Poster Presentations

Start Date

20-5-2014 12:30 PM

Description

Postmenopausal women have an increased risk for heart disease. Ovariectomized mouse models show changes in body weight, adipose tissue, and systemic inflammation within 8-12 weeks following ovariectomy. These pathological changes may contribute to cardiac dysfunction after menopause. However, early changes in cardiac markers that may lead to dysfunction and disease remain unclear. Objective: To evaluate differences in cardiac gene expression between 8-week post-ovariectomy and control mice. Methods: Myocardial RNA was isolated from ovariectomized (OVX, n=10) and sham surgery (SHAM, n=10) adult mice 8 weeks following surgery. Fetal gene program, fibrosis, and angiotensin II gene expression were determined via RT-PCR. Differences between groups were analyzed using two sample t-tests. Results: Compared to SHAM, OVX mice exhibited a fetal gene expression pattern similar to that observed in failing hearts including increased B-type natriuretic peptide (p=0.02), atrial natriuretic peptide (p=0.06) and alpha skeletal actin (p=0.01) and decreased alpha and beta myosin heavy chain isoform expression (p=0.05, p=0.02, respectively). Expression of fibrotic genes vimentin (p=0.01), fibronectin (p=0.02), collagen1 (p=0.04), and collagen3 (p=0.03) were greater in OVX compared with SHAM. Lastly, angiotensin II was also significantly greater in OVX (p=0.001). Conclusion: Ovariectomized mice begin to exhibit maladaptive gene expression within 8 weeks after surgery, indicating that ovarian hormone loss initiates a pathological response in the heart at early time points that may be related to angiotensin II-induced cardiac fibrosis.

Comments

Abstract of poster presented at the 2014 UMass Center for Clinical and Translational Science Research Retreat, held on May 20, 2014 at the University of Massachusetts Medical School, Worcester, Mass.

Creative Commons License

Creative Commons Attribution-Noncommercial-Share Alike 3.0 License
This work is licensed under a Creative Commons Attribution-Noncommercial-Share Alike 3.0 License.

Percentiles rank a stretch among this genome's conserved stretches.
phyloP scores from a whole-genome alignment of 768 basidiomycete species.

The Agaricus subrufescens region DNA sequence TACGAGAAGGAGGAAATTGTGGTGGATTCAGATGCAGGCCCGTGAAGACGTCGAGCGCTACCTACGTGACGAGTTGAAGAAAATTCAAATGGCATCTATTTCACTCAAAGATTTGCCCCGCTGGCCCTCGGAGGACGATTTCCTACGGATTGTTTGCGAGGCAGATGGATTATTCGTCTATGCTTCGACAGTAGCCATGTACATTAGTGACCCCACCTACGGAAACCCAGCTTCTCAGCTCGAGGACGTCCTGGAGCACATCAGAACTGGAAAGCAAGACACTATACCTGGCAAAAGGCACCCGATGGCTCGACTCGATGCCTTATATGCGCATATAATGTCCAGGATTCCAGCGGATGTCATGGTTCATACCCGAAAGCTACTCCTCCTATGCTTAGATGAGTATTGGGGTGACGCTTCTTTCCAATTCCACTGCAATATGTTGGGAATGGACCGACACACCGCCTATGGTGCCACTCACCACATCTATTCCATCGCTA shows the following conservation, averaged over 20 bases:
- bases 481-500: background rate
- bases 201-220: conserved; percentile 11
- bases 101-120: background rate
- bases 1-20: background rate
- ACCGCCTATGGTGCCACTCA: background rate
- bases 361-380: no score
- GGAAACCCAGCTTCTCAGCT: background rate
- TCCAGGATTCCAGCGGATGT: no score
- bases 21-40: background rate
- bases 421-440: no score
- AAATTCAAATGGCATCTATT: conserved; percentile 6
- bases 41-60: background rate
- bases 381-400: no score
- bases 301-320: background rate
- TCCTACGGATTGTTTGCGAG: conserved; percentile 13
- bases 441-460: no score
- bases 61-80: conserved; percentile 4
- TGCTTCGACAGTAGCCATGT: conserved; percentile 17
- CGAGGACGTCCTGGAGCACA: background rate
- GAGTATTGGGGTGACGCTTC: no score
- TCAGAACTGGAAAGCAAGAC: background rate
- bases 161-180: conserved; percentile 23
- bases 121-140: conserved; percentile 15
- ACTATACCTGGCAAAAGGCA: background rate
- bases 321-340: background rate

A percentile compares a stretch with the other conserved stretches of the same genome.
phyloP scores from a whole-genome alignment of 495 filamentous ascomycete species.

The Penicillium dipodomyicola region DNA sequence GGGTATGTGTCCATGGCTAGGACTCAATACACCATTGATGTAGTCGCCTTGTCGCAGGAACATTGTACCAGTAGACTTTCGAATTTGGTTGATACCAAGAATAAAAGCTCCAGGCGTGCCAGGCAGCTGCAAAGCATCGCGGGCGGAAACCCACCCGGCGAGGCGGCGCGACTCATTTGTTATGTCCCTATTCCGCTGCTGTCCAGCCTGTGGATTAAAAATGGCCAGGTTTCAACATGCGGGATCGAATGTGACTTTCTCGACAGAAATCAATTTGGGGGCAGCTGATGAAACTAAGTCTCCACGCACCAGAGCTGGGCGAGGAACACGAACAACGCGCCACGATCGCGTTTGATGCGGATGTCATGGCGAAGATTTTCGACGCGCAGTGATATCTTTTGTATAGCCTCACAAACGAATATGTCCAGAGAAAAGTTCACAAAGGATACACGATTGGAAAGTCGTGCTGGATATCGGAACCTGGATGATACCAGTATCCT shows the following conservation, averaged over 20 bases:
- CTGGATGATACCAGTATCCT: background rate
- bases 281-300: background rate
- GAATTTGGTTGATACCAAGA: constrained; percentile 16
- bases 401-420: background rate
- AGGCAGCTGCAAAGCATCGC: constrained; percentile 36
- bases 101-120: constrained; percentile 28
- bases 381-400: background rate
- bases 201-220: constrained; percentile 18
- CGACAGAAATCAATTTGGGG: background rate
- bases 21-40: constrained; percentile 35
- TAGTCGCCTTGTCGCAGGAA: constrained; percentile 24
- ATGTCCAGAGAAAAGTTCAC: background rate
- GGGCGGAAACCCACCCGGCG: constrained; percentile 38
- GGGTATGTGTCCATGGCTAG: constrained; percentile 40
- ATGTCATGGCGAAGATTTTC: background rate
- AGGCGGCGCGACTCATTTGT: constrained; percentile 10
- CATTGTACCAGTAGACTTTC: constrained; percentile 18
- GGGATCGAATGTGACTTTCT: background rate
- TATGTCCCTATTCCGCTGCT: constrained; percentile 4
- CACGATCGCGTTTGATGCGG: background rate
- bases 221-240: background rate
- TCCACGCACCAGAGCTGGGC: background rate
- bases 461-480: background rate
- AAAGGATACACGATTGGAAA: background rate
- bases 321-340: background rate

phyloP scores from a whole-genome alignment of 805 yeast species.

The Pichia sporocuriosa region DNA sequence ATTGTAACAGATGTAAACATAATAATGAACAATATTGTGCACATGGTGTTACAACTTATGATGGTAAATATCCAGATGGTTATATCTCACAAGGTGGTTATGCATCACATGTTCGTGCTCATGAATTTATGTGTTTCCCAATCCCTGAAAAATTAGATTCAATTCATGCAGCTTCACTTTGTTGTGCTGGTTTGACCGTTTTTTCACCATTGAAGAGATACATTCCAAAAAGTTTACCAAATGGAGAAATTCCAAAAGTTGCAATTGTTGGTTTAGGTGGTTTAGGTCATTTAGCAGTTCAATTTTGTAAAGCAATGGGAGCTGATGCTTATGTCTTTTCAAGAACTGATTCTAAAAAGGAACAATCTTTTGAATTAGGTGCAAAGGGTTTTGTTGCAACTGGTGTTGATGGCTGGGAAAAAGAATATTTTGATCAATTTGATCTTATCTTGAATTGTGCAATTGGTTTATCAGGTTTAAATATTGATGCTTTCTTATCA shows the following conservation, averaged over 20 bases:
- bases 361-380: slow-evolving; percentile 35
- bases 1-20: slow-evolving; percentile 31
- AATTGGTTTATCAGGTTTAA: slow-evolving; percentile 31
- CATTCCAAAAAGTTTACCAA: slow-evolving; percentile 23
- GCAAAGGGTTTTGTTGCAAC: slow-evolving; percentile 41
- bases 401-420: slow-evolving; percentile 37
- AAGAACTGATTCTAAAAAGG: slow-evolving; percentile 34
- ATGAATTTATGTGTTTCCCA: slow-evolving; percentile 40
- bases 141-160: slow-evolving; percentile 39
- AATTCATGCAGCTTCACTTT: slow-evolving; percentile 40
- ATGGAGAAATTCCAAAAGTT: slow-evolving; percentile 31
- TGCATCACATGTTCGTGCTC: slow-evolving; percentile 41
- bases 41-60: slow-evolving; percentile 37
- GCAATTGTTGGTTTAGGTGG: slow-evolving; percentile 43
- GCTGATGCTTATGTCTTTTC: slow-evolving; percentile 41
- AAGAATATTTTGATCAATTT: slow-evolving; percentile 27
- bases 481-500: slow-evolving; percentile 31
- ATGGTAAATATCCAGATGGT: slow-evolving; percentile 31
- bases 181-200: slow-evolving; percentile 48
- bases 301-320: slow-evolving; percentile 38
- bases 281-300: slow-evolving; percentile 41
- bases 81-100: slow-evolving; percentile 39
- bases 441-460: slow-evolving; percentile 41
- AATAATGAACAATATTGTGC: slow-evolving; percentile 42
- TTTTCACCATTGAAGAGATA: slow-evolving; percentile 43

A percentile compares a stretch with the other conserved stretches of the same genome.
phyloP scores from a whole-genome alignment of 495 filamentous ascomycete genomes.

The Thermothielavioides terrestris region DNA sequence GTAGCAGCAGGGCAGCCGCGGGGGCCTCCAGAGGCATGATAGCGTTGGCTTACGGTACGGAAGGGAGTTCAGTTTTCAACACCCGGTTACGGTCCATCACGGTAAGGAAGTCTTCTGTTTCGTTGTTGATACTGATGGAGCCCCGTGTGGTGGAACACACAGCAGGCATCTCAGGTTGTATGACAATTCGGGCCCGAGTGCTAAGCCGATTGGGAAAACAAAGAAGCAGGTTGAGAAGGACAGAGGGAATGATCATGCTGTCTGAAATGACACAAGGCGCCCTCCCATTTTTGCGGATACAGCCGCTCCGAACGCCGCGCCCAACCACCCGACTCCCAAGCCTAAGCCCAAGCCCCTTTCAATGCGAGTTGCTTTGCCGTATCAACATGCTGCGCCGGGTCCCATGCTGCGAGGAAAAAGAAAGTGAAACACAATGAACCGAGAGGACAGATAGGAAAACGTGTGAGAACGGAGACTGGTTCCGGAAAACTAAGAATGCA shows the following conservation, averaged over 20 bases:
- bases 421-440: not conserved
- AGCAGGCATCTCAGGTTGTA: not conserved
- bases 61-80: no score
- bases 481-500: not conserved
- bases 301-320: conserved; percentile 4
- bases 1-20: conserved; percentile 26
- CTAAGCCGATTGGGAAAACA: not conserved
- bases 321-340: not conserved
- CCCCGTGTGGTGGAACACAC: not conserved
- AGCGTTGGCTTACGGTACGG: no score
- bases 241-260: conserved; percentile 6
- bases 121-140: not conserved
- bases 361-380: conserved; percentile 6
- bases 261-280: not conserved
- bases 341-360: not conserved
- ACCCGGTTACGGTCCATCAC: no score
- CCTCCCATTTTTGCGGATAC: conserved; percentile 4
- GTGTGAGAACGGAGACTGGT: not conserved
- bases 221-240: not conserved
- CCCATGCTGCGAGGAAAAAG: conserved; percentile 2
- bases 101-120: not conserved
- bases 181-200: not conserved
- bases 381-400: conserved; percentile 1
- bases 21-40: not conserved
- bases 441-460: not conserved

May 20th, 12:30 PM

Ovariectomy Induces Early Changes in Cardiac Fibrosis and Angiotensin II Gene Expression

Postmenopausal women have an increased risk for heart disease. Ovariectomized mouse models show changes in body weight, adipose tissue, and systemic inflammation within 8-12 weeks following ovariectomy. These pathological changes may contribute to cardiac dysfunction after menopause. However, early changes in cardiac markers that may lead to dysfunction and disease remain unclear. Objective: To evaluate differences in cardiac gene expression between 8-week post-ovariectomy and control mice. Methods: Myocardial RNA was isolated from ovariectomized (OVX, n=10) and sham surgery (SHAM, n=10) adult mice 8 weeks following surgery. Fetal gene program, fibrosis, and angiotensin II gene expression were determined via RT-PCR. Differences between groups were analyzed using two sample t-tests. Results: Compared to SHAM, OVX mice exhibited a fetal gene expression pattern similar to that observed in failing hearts including increased B-type natriuretic peptide (p=0.02), atrial natriuretic peptide (p=0.06) and alpha skeletal actin (p=0.01) and decreased alpha and beta myosin heavy chain isoform expression (p=0.05, p=0.02, respectively). Expression of fibrotic genes vimentin (p=0.01), fibronectin (p=0.02), collagen1 (p=0.04), and collagen3 (p=0.03) were greater in OVX compared with SHAM. Lastly, angiotensin II was also significantly greater in OVX (p=0.001). Conclusion: Ovariectomized mice begin to exhibit maladaptive gene expression within 8 weeks after surgery, indicating that ovarian hormone loss initiates a pathological response in the heart at early time points that may be related to angiotensin II-induced cardiac fibrosis.

 

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